Improving survival in the 6 months after diagnosis of heart failure in the past decade: population-based data from the UK.
ABSTRACT To investigate the secular trend in survival after a new diagnosis of heart failure in the UK population.
Comparison of all-cause mortality in the 6 months after diagnosis of heart failure in population-based studies in the south east of England in 2004-5 (Hillingdon-Hastings Study) and 1995-7 (Hillingdon-Bromley Studies).
396 patients in the 2004-5 cohort and 552 patients in the 1995-7 cohort with incident (new) heart failure.
All-cause mortality rates were 6% (95% CI 3% to 8%) at 1 month, 11% (8% to 14%) at 3 months and 14% (11% to 18%) at 6 months in the 2004-5 cohort compared with 16% (13% to 20%), 22% (19% to 25%) and 26% (22% to 29%), respectively, in the 1995-7 cohort (difference between the two cohorts, p<0.001). The difference in survival was not explained by any difference in the demographics or severity of heart failure at presentation. There was a difference at baseline and thereafter in the use of neurohormonal antagonists (beta-blockers and angiotensin-converting enzyme inhibitors).
Although early mortality remains high among patients with newly diagnosed heart failure in the UK general population, there is strong evidence of a marked improvement in survival from 1995-7 to 2004-5, perhaps partly explained by an increased usage of neurohormonal antagonists.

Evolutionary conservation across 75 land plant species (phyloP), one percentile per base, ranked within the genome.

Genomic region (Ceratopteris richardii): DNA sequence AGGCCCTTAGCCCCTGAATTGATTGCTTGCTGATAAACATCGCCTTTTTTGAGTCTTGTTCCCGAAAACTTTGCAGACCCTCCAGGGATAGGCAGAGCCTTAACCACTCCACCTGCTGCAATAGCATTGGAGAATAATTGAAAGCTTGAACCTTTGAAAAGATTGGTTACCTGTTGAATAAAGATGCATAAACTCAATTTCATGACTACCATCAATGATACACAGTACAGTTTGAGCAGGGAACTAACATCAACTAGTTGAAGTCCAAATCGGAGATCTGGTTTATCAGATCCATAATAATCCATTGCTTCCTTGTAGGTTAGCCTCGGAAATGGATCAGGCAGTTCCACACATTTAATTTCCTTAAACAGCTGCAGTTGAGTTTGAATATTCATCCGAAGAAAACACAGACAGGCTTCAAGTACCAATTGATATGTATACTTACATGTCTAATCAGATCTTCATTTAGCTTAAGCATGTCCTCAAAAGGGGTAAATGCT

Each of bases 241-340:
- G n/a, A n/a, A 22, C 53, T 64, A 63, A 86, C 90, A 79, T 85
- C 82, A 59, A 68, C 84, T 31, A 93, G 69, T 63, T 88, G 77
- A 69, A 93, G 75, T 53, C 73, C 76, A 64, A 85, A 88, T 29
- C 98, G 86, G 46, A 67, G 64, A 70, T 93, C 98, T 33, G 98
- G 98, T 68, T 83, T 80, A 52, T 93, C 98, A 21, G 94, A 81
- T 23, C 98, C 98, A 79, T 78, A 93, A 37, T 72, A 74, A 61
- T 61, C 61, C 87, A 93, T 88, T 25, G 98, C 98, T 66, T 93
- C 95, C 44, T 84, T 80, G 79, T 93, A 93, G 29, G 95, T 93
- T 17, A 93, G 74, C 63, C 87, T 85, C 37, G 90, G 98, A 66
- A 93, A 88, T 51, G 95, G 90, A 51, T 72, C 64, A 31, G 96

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ABSTRACT: To describe the improvements in care that have followed the introduction of an electronic data entry and analysis system providing contemporary feedback on the management of acute coronary syndromes in 230 hospitals in England and Wales. Observational study A secure electronic system was used to transfer encrypted data on patients with acute coronary syndromes from collaborating hospitals to central servers for analysis. Immediate online data entry to the central servers by hospitals allowed contemporary analyses of performance and immediate comparison with the national aggregate performance. The records of 156 902 patients receiving a final diagnosis of acute coronary syndrome during three years between October 2000 and September 2003 were analysed. Of 69 113 patients with ST segment elevation infarction, 75.4% received thrombolytic treatment. Between the first and last years of the study the median interval from hospital arrival to treatment fell for eligible patients from 38 (interquartile range 22-58) to 20 (interquartile range 14-28) minutes. By mid 2003 77.6% were receiving thrombolytic treatment within 30 minutes of arrival. The proportion treated within two hours of onset of symptoms increased from 32.5% to 40.3% (a difference of 7.8 percentage points, p < 0.0001). The use of secondary prevention medication for acute coronary syndromes increased over this period: angiotensin converting enzyme inhibitors, 62.4% to 72.4%; beta blockers, 76.3% to 82.6%; statins, 69.6% to 83.8%; and aspirin, 89.3% to 90.2%. The provision of contemporary online performance analyses has underpinned substantial improvement in the care of patients with acute coronary syndromes.Heart (British Cardiac Society) 10/2004; 90(9):1004-9. · 5.01 Impact Factor